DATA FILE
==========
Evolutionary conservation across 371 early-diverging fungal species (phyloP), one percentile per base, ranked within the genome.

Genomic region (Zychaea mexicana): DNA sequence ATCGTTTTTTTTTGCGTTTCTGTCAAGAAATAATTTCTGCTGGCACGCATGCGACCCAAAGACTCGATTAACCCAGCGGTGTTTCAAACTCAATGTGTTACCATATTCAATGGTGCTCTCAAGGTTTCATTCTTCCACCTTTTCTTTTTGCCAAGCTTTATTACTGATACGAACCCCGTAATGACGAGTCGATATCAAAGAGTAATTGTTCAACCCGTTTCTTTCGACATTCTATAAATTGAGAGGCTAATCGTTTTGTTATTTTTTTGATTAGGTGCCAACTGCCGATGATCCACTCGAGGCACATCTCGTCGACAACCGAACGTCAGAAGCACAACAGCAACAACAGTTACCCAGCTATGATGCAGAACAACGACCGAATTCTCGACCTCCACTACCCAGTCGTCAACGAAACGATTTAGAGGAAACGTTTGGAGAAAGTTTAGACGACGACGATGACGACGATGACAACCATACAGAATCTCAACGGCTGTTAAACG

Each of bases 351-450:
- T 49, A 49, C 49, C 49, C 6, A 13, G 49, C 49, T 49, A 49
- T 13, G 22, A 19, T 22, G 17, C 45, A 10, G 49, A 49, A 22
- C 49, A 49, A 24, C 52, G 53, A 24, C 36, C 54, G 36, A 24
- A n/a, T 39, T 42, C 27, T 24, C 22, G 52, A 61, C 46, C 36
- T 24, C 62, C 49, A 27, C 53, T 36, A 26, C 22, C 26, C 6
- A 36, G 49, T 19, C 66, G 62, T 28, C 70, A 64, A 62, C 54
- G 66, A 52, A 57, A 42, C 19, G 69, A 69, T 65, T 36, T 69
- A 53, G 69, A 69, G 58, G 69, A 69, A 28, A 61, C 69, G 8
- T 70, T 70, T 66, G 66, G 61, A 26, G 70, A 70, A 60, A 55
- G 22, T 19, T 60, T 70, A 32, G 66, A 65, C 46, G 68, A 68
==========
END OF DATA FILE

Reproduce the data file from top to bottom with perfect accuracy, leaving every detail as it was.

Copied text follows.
Evolutionary conservation across 371 early-diverging fungal species (phyloP), one percentile per base, ranked within the genome.

Genomic region (Zychaea mexicana): DNA sequence ATCGTTTTTTTTTGCGTTTCTGTCAAGAAATAATTTCTGCTGGCACGCATGCGACCCAAAGACTCGATTAACCCAGCGGTGTTTCAAACTCAATGTGTTACCATATTCAATGGTGCTCTCAAGGTTTCATTCTTCCACCTTTTCTTTTTGCCAAGCTTTATTACTGATACGAACCCCGTAATGACGAGTCGATATCAAAGAGTAATTGTTCAACCCGTTTCTTTCGACATTCTATAAATTGAGAGGCTAATCGTTTTGTTATTTTTTTGATTAGGTGCCAACTGCCGATGATCCACTCGAGGCACATCTCGTCGACAACCGAACGTCAGAAGCACAACAGCAACAACAGTTACCCAGCTATGATGCAGAACAACGACCGAATTCTCGACCTCCACTACCCAGTCGTCAACGAAACGATTTAGAGGAAACGTTTGGAGAAAGTTTAGACGACGACGATGACGACGATGACAACCATACAGAATCTCAACGGCTGTTAAACG

Each of bases 351-450:
- T 49, A 49, C 49, C 49, C 6, A 13, G 49, C 49, T 49, A 49
- T 13, G 22, A 19, T 22, G 17, C 45, A 10, G 49, A 49, A 22
- C 49, A 49, A 24, C 52, G 53, A 24, C 36, C 54, G 36, A 24
- A n/a, T 39, T 42, C 27, T 24, C 22, G 52, A 61, C 46, C 36
- T 24, C 62, C 49, A 27, C 53, T 36, A 26, C 22, C 26, C 6
- A 36, G 49, T 19, C 66, G 62, T 28, C 70, A 64, A 62, C 54
- G 66, A 52, A 57, A 42, C 19, G 69, A 69, T 65, T 36, T 69
- A 53, G 69, A 69, G 58, G 69, A 69, A 28, A 61, C 69, G 8
- T 70, T 70, T 66, G 66, G 61, A 26, G 70, A 70, A 60, A 55
- G 22, T 19, T 60, T 70, A 32, G 66, A 65, C 46, G 68, A 68